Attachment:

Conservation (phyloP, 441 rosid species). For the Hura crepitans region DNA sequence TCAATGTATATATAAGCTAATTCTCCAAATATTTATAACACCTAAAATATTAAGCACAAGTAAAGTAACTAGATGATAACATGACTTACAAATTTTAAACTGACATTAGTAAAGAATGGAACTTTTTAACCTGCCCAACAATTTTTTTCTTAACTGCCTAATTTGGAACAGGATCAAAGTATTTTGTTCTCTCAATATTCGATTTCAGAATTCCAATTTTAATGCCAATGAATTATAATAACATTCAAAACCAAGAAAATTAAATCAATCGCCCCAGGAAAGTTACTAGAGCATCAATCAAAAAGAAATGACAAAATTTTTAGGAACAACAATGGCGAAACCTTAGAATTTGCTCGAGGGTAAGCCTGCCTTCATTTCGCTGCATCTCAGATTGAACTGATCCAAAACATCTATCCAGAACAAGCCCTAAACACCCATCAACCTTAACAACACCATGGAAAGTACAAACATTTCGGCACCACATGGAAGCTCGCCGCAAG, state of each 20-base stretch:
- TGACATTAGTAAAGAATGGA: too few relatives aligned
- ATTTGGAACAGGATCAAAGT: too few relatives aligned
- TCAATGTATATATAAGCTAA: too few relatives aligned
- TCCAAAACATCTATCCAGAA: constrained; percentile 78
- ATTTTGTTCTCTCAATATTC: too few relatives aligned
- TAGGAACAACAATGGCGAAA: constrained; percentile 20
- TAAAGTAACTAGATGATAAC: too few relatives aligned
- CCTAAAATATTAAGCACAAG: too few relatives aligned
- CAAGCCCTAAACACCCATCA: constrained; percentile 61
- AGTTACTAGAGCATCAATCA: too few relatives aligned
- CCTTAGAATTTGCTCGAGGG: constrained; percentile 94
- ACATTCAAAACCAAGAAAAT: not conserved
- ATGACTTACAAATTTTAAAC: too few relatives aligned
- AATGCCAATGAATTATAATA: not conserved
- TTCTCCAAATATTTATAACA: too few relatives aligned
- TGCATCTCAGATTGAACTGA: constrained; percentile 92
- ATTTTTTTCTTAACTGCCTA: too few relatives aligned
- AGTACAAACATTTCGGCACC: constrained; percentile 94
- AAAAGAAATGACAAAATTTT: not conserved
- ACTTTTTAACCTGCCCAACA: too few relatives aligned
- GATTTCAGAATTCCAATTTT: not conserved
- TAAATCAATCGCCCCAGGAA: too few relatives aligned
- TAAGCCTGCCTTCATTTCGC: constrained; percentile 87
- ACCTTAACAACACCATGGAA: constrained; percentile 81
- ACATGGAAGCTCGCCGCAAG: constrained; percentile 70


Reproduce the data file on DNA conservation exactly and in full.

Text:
Conservation (phyloP, 441 rosid species). For the Hura crepitans region DNA sequence TCAATGTATATATAAGCTAATTCTCCAAATATTTATAACACCTAAAATATTAAGCACAAGTAAAGTAACTAGATGATAACATGACTTACAAATTTTAAACTGACATTAGTAAAGAATGGAACTTTTTAACCTGCCCAACAATTTTTTTCTTAACTGCCTAATTTGGAACAGGATCAAAGTATTTTGTTCTCTCAATATTCGATTTCAGAATTCCAATTTTAATGCCAATGAATTATAATAACATTCAAAACCAAGAAAATTAAATCAATCGCCCCAGGAAAGTTACTAGAGCATCAATCAAAAAGAAATGACAAAATTTTTAGGAACAACAATGGCGAAACCTTAGAATTTGCTCGAGGGTAAGCCTGCCTTCATTTCGCTGCATCTCAGATTGAACTGATCCAAAACATCTATCCAGAACAAGCCCTAAACACCCATCAACCTTAACAACACCATGGAAAGTACAAACATTTCGGCACCACATGGAAGCTCGCCGCAAG, state of each 20-base stretch:
- TGACATTAGTAAAGAATGGA: too few relatives aligned
- ATTTGGAACAGGATCAAAGT: too few relatives aligned
- TCAATGTATATATAAGCTAA: too few relatives aligned
- TCCAAAACATCTATCCAGAA: constrained; percentile 78
- ATTTTGTTCTCTCAATATTC: too few relatives aligned
- TAGGAACAACAATGGCGAAA: constrained; percentile 20
- TAAAGTAACTAGATGATAAC: too few relatives aligned
- CCTAAAATATTAAGCACAAG: too few relatives aligned
- CAAGCCCTAAACACCCATCA: constrained; percentile 61
- AGTTACTAGAGCATCAATCA: too few relatives aligned
- CCTTAGAATTTGCTCGAGGG: constrained; percentile 94
- ACATTCAAAACCAAGAAAAT: not conserved
- ATGACTTACAAATTTTAAAC: too few relatives aligned
- AATGCCAATGAATTATAATA: not conserved
- TTCTCCAAATATTTATAACA: too few relatives aligned
- TGCATCTCAGATTGAACTGA: constrained; percentile 92
- ATTTTTTTCTTAACTGCCTA: too few relatives aligned
- AGTACAAACATTTCGGCACC: constrained; percentile 94
- AAAAGAAATGACAAAATTTT: not conserved
- ACTTTTTAACCTGCCCAACA: too few relatives aligned
- GATTTCAGAATTCCAATTTT: not conserved
- TAAATCAATCGCCCCAGGAA: too few relatives aligned
- TAAGCCTGCCTTCATTTCGC: constrained; percentile 87
- ACCTTAACAACACCATGGAA: constrained; percentile 81
- ACATGGAAGCTCGCCGCAAG: constrained; percentile 70